The Federal Government’s decision to include homosexual couples in its definition of family makes two things quite clear: it is especially eager to cater to minority groups while ignoring the needs and interests of mainstream Australians; and it has proven that its celebration of the International Year of the Family is no more than high farce.
Just as Alexander Downer got it wrong last week by including homosexual couples in his definition of family, so too has the government. Homosexual couples may be accurately described as a type of relationship or partnership or household, but they cannot be regarded as family. (The red herring that all gays come from families misses the point – it is their relationships that are now in question.)
If the Federal Government wants to overturn in a night the commonly accepted definition of family (very simply, a mother, father and children, but in a more extended sense, any group of people related by blood, marriage or adoption), let it do so with full public debate, and not by stealth or through the back door.
During last week’s Industrial Relations Commission test case about family leave, Cheryl Kernot of the Democrats along with the homosexual lobby tried to broaden the definition of family. The Australian Family Association argued that an industrial tribunal was not the place to make such fundamental changes. As Mr Justice Lockhart of the Federal Court recently made clear – in the context of a case about a transsexual – such radical changes need to be conducted in a much bigger arena: “At the present time a change in the law of so fundamental a nature as this can only be achieved by parliament”.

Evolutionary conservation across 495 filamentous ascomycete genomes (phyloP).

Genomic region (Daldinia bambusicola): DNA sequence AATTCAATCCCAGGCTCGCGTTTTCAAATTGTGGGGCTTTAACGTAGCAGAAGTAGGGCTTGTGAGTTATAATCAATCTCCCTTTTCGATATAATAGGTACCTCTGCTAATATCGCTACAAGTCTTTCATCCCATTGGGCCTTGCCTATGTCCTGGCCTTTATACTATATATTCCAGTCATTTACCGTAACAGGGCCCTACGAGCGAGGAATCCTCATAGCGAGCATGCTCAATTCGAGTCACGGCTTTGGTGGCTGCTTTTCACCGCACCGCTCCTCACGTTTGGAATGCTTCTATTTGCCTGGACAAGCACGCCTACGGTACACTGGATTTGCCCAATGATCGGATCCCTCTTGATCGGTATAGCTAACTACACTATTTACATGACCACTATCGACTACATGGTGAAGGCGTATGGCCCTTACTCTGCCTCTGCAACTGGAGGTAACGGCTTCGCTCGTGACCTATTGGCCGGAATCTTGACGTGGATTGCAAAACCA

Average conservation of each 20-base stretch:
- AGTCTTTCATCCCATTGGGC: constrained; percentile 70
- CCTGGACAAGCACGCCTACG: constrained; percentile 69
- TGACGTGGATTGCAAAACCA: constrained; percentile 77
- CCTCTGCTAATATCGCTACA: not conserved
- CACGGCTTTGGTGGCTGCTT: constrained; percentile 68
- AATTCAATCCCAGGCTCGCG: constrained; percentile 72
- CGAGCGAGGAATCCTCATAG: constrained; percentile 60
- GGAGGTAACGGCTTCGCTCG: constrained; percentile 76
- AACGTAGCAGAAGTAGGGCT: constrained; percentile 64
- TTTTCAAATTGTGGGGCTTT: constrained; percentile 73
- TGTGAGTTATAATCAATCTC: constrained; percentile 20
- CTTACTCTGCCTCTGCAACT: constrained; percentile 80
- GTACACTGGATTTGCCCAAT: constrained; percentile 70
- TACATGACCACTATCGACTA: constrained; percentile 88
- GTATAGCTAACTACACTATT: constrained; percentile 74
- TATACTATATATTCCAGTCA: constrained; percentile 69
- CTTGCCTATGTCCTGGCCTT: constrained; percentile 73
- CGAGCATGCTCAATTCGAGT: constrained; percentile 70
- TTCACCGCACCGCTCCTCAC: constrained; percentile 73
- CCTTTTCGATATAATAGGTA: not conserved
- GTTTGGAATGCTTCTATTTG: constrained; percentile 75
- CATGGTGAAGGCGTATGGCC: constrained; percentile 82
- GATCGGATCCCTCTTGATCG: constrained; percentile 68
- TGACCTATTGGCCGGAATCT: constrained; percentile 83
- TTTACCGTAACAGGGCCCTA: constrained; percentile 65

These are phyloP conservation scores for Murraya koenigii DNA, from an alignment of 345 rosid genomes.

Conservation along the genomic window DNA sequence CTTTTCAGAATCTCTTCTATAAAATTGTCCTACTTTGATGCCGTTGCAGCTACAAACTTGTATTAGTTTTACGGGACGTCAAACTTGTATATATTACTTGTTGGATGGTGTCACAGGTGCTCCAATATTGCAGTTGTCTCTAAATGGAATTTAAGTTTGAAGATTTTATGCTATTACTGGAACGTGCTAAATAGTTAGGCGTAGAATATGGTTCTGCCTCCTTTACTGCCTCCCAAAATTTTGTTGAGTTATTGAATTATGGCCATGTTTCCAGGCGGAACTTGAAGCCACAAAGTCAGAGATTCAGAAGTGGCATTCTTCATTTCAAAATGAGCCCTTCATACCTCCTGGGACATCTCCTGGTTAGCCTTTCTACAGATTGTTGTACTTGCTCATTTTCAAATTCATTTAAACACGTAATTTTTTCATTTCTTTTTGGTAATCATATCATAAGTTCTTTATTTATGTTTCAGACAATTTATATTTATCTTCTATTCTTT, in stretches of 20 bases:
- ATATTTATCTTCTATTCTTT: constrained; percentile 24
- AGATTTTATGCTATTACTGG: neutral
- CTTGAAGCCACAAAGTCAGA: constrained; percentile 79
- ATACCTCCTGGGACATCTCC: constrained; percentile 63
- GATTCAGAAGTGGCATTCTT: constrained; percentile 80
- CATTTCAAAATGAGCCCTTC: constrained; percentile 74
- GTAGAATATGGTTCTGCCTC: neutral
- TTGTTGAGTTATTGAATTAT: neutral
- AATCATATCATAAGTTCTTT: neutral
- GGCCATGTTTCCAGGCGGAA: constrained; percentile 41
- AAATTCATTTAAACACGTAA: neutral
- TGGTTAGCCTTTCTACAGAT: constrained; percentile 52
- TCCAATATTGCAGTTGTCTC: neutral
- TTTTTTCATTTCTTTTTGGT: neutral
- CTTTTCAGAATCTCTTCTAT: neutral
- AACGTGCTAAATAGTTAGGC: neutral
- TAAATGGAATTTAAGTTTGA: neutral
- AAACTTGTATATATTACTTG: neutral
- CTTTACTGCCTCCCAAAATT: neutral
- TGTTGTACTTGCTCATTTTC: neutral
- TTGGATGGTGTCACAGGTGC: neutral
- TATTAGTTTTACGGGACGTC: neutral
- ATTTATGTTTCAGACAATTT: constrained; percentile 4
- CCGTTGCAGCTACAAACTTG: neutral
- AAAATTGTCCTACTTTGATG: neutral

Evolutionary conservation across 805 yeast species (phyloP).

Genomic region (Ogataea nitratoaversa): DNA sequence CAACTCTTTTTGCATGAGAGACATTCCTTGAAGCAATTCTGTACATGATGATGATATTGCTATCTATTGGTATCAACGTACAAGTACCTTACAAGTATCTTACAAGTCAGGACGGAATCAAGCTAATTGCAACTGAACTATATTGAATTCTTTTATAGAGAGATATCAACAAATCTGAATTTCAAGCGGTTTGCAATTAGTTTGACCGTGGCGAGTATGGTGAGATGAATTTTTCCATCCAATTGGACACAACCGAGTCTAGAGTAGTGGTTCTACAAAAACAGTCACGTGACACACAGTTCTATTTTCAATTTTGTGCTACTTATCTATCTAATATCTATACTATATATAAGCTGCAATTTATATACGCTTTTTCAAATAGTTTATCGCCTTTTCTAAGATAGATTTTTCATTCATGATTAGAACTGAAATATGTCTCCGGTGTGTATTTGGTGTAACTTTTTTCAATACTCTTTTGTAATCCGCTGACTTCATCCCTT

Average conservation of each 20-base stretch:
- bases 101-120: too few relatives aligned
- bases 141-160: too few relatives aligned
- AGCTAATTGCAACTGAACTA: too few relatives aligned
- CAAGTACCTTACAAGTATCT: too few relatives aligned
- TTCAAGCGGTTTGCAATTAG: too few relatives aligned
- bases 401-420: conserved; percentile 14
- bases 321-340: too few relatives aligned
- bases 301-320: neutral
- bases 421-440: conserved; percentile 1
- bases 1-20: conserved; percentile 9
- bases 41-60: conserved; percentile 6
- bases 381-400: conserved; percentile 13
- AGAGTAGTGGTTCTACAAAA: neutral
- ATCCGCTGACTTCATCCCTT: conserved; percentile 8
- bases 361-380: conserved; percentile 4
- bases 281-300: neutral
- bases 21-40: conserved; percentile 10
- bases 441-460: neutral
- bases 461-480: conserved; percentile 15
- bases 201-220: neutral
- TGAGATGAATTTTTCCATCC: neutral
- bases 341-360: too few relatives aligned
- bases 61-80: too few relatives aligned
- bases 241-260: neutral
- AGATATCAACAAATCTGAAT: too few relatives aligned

By opening the door to allow homosexual relationships to be called family, the government must logically accede to the lobby’s other demands: full legal recognition of homosexual marriage and adoption rights. But of course, why stop there – why not go on and recognise marriage threesomes, or mother-daughter marriages. Once you overthrow millennia of accepted definition of marriage and family, a creative imagination will come up with innumerable versions of marriage and family. Indeed, once a marriage arrangement is opened simply to “consenting adults”, the possible types of couplings would appear to be endless.
But a relatively fixed definition of marriage and family is not so easily gotten rid of. The human record shows that the family is a natural, universal and irreplaceable community. As anthropologist George Murdock found in his exhaustive survey of 2,000 human societies, heterosexual marriage can be found “in every known human society.” Even the evolutionary biologists, like C. Owen Lovejoy have acknowledged that the paleo-anthropological evidence makes clear that male-female bonding in lasting pairs was the critical step in human evolution.
For politicians to ignore such historical certainties shows what a limited perception they have. They also need to be more perceptive about the homosexual lobby. Three facts stand out about the homosexual lobby: they are vocal, have economic clout, and inflate their numbers to achieve further clout. The homosexual lobby is certainly one of the more organised and militant of the lobby groups. They are also a well-heeled lot: the average income of a homosexual is well-above that of most Australians – a fact which lessens their claim to being an oppressed, persecuted minority. Thus unlike the homosexual lobby, ordinary Australian families are busy struggling to get by, and do not have the time or resources to hold noisy protests or stage elaborate “cultural festivals” like the Gay Mardi Gras.